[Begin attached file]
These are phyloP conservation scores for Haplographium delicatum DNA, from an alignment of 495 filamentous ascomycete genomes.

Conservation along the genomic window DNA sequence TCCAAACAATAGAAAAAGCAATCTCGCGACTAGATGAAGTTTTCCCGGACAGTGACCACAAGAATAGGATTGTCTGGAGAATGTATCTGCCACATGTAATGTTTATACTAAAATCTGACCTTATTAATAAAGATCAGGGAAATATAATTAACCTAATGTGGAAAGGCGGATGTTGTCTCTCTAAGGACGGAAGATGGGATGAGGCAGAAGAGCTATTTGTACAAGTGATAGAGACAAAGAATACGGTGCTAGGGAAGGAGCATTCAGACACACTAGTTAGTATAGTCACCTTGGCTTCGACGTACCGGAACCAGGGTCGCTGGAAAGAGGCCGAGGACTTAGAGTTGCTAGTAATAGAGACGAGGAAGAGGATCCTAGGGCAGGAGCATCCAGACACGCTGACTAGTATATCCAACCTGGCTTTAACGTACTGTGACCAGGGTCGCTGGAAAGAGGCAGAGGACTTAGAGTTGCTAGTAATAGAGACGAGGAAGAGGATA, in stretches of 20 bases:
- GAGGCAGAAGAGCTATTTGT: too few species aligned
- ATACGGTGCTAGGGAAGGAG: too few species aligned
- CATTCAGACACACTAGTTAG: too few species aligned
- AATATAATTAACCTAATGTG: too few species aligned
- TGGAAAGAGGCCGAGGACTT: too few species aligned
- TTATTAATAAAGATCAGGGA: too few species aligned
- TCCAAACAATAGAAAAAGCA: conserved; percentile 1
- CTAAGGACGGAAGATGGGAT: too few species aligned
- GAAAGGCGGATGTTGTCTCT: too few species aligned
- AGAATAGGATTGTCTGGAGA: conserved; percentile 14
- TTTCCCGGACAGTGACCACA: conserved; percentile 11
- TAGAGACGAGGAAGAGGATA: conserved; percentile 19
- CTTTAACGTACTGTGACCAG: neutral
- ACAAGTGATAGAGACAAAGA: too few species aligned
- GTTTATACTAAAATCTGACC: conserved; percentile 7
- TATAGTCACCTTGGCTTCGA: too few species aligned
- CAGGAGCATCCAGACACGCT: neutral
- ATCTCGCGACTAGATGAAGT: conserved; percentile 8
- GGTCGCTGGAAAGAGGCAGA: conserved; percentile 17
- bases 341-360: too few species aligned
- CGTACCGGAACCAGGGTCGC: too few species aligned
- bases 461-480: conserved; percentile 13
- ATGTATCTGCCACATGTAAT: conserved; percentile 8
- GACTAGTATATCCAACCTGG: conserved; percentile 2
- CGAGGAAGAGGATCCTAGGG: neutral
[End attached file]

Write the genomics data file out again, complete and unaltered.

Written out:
These are phyloP conservation scores for Haplographium delicatum DNA, from an alignment of 495 filamentous ascomycete genomes.

Conservation along the genomic window DNA sequence TCCAAACAATAGAAAAAGCAATCTCGCGACTAGATGAAGTTTTCCCGGACAGTGACCACAAGAATAGGATTGTCTGGAGAATGTATCTGCCACATGTAATGTTTATACTAAAATCTGACCTTATTAATAAAGATCAGGGAAATATAATTAACCTAATGTGGAAAGGCGGATGTTGTCTCTCTAAGGACGGAAGATGGGATGAGGCAGAAGAGCTATTTGTACAAGTGATAGAGACAAAGAATACGGTGCTAGGGAAGGAGCATTCAGACACACTAGTTAGTATAGTCACCTTGGCTTCGACGTACCGGAACCAGGGTCGCTGGAAAGAGGCCGAGGACTTAGAGTTGCTAGTAATAGAGACGAGGAAGAGGATCCTAGGGCAGGAGCATCCAGACACGCTGACTAGTATATCCAACCTGGCTTTAACGTACTGTGACCAGGGTCGCTGGAAAGAGGCAGAGGACTTAGAGTTGCTAGTAATAGAGACGAGGAAGAGGATA, in stretches of 20 bases:
- GAGGCAGAAGAGCTATTTGT: too few species aligned
- ATACGGTGCTAGGGAAGGAG: too few species aligned
- CATTCAGACACACTAGTTAG: too few species aligned
- AATATAATTAACCTAATGTG: too few species aligned
- TGGAAAGAGGCCGAGGACTT: too few species aligned
- TTATTAATAAAGATCAGGGA: too few species aligned
- TCCAAACAATAGAAAAAGCA: conserved; percentile 1
- CTAAGGACGGAAGATGGGAT: too few species aligned
- GAAAGGCGGATGTTGTCTCT: too few species aligned
- AGAATAGGATTGTCTGGAGA: conserved; percentile 14
- TTTCCCGGACAGTGACCACA: conserved; percentile 11
- TAGAGACGAGGAAGAGGATA: conserved; percentile 19
- CTTTAACGTACTGTGACCAG: neutral
- ACAAGTGATAGAGACAAAGA: too few species aligned
- GTTTATACTAAAATCTGACC: conserved; percentile 7
- TATAGTCACCTTGGCTTCGA: too few species aligned
- CAGGAGCATCCAGACACGCT: neutral
- ATCTCGCGACTAGATGAAGT: conserved; percentile 8
- GGTCGCTGGAAAGAGGCAGA: conserved; percentile 17
- bases 341-360: too few species aligned
- CGTACCGGAACCAGGGTCGC: too few species aligned
- bases 461-480: conserved; percentile 13
- ATGTATCTGCCACATGTAAT: conserved; percentile 8
- GACTAGTATATCCAACCTGG: conserved; percentile 2
- CGAGGAAGAGGATCCTAGGG: neutral